by ehistoryadmin on February 19, 2015


Death of Sir Bryan Mahon


We deeply regret to announce the death of Senator Sir Bryan Mahon, K.C.B., D.S.O., which took place on Tuesday at Earlsfort Mansions, Dublin, where he had been living for some months.  Sir Bryan had been in indifferent health for more than a year, notwithstanding which he attended to his duties in the Senate, up to its adjournment in July.

His two step-sons, Sir John Milbanke and Mr. Toby Milbanke, and his sister, Mrs. Tweedy, were by his bedside when he passed peacefully away at four o’clock a.m.

Sir Bryan had won distinction as a soldier before he began a career of public life in his country.  After some years of active service in Egyptian and Soudan campaigns, he came suddenly into prominence through his leadership of the force which relieved Mafeking in 1900.

At the opening of the Great War he was a Divisional Commander in India, and when the new divisions of “Kitchener’s Army” were formed he was appointed to the command of the Tenth (styled the Irish) Division, and in due course took the division to the Balkan theatre of war.  Invalided home, he returned in time to succeed Sir John Maxwell in the Irish Command after the insurrection of 1916.  Retiring in 1921, he settled down as a country gentleman, taking Mullaboden, Ballymore Eustace, Kildare, as his permanent home.

After the Treaty settlement he threw in his lot with the new State and accepted President Cosgrave’s invitation to become one of the first members of the Senate then constituted.  He took no prominent part in politics, but had an important influence on the fortunes of the Irish Free State through his activity in restoring the amenities of life in Southern Ireland through the revival of sport, and his example, as a member of the gentry class, in helping to rebuild the social structure in the country.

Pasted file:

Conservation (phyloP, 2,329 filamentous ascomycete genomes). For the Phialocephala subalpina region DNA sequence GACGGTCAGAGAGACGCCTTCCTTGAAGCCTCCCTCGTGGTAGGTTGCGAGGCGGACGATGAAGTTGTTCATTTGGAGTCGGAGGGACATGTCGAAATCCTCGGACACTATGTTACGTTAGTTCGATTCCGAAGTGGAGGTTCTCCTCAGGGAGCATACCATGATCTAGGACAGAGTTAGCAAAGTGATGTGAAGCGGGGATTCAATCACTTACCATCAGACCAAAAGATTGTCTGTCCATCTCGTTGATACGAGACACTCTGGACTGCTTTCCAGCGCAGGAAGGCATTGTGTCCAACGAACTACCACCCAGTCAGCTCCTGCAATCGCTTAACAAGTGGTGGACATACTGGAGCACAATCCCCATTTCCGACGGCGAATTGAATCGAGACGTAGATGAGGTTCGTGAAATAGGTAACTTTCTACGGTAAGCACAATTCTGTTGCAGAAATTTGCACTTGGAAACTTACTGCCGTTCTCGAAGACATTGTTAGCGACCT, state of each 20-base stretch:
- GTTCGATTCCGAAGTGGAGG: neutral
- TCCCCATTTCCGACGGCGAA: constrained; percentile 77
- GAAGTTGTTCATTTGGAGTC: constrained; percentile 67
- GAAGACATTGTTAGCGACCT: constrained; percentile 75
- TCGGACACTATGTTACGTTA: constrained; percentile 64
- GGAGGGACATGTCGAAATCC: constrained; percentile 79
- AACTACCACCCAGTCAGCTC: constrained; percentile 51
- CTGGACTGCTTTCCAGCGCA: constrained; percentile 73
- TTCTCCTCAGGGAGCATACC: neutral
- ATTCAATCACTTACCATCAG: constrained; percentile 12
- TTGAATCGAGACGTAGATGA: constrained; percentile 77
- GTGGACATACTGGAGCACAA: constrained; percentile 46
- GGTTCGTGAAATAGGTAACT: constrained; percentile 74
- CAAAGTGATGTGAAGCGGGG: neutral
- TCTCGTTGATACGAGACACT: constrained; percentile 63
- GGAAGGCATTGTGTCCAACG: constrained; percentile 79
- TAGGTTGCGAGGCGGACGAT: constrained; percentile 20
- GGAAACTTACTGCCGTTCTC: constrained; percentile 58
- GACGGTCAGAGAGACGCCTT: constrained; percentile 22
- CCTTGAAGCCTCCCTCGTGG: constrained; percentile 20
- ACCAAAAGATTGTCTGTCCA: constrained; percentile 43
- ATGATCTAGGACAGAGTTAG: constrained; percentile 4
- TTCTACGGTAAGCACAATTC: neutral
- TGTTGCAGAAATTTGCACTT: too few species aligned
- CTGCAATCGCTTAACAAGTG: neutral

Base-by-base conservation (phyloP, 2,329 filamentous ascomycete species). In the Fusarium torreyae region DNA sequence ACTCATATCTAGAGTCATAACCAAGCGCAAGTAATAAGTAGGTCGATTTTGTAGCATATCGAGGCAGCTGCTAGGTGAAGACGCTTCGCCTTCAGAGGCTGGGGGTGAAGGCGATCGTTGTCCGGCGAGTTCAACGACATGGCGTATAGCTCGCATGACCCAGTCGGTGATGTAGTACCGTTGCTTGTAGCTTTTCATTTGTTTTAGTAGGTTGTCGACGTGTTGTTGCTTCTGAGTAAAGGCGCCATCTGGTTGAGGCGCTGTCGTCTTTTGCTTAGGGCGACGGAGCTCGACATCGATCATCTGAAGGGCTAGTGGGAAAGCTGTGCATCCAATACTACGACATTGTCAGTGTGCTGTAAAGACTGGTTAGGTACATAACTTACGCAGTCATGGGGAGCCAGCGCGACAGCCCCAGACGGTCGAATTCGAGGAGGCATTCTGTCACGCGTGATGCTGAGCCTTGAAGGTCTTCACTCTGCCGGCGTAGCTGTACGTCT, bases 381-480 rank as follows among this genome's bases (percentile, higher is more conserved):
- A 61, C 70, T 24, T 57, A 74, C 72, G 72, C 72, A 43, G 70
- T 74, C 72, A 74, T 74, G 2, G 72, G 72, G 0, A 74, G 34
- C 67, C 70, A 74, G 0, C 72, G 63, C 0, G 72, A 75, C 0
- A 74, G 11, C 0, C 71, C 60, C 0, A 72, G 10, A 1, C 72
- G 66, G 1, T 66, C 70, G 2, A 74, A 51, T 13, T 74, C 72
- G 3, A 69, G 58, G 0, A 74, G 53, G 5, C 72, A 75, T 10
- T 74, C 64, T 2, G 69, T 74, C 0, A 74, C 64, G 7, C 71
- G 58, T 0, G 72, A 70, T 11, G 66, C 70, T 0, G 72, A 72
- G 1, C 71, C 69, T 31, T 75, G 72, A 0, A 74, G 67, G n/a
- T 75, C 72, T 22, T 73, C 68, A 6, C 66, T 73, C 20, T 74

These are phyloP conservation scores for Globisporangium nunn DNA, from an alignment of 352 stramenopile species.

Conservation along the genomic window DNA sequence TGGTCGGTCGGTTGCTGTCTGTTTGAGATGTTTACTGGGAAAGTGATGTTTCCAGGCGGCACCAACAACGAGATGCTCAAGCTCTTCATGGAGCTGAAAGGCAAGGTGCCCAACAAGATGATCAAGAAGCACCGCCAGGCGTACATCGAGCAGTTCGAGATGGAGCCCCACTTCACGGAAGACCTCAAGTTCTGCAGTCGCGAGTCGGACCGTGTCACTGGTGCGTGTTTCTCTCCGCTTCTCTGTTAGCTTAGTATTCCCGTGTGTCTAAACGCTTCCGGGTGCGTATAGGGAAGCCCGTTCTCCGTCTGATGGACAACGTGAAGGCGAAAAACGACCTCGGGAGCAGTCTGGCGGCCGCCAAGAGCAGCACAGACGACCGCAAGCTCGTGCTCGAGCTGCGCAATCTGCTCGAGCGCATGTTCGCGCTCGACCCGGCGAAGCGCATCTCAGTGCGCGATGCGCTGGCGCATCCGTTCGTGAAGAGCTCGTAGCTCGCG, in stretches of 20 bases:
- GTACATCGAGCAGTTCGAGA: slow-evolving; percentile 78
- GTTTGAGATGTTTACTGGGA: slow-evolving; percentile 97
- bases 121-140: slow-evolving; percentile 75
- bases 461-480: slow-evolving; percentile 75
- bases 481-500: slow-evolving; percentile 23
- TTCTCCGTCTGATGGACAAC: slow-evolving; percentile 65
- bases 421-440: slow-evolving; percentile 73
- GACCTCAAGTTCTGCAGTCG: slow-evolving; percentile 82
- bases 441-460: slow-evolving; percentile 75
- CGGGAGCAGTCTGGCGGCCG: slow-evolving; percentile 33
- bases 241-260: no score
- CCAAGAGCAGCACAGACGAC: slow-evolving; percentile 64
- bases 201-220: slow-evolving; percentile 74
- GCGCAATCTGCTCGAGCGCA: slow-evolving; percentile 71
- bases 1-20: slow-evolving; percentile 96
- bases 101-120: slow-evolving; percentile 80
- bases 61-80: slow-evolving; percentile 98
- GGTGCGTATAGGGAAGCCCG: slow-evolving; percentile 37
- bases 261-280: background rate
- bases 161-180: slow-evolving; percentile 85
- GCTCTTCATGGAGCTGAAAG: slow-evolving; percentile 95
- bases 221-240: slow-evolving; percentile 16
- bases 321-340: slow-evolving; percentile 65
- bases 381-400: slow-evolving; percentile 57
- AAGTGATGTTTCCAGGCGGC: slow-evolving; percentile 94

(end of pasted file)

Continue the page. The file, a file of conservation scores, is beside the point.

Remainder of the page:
Bryan Thomas Mahon was born at Belleville, Co. Galway, on the 2nd April, 1862, the eldest son of Henry Blake Mahon and Matilda, daughter of Colonel Seymour, of Ballymore Castle, County Galway.  He was educated at Dr. Wall’s School, Portarlington, and his schoolboy companions included some Irishmen who afterwards became prominent, including Lord Carson, who was a cousin of his, and Sir Wm. Ridgeway, the distinguished classical scholar, who later became professor of Archaeology  at Cambridge University.

The most prominent instance of his tactful action in the many difficult situations of the Irish trouble was his decision to withdraw the military from the streets of Dublin on the day appointed for the funeral of Thomas Ashe, who had died while on hunger strike in Mountjoy Jail.

On the death of Mr. E. Kennedy of Bishopscourt, in 1925, Gen. Sir Bryan Mahon was persuaded to accept the control of the Punchestown meeting, and under his able management many improvements were made at the world-famed meeting.

The funeral took place on yesterday (Friday) from the UniversityChurch, St. Stephen’s Green, Dublin, after Requiem Mass to Mullaboden, and was private.

Re-typed by Mary Murphy

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